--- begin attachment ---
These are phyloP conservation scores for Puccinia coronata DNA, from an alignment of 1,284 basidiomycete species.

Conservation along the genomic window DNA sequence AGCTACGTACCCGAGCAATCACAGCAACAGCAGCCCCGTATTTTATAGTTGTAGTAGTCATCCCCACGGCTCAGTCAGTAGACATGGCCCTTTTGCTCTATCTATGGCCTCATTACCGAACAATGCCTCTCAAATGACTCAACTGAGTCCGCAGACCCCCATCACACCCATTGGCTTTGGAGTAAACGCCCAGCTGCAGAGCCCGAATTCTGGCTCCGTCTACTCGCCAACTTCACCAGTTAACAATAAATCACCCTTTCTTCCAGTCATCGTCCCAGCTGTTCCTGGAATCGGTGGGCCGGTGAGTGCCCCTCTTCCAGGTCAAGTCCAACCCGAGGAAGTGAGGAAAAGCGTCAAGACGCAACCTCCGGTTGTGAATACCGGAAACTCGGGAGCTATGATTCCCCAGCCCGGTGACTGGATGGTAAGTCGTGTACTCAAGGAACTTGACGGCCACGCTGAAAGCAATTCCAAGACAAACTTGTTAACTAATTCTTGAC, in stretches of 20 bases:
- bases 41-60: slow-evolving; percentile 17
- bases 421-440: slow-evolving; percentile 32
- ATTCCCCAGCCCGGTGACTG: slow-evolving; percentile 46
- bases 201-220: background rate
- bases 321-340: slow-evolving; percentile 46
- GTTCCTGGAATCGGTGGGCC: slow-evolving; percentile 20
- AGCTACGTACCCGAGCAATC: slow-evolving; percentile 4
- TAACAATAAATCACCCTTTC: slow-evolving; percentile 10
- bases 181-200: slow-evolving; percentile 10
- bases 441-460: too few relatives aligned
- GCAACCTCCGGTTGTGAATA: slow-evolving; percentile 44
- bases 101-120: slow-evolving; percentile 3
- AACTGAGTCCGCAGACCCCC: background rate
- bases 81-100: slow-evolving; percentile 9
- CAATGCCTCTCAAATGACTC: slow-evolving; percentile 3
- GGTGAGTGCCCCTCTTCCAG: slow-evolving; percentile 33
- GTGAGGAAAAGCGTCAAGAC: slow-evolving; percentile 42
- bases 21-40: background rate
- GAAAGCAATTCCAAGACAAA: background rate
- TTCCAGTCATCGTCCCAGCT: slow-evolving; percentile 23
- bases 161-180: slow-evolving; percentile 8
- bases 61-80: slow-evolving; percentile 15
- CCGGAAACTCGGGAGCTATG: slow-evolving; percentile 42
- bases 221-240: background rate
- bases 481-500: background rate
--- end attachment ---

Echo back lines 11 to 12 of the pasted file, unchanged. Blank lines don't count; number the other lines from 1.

- bases 181-200: slow-evolving; percentile 10
- bases 441-460: too few relatives aligned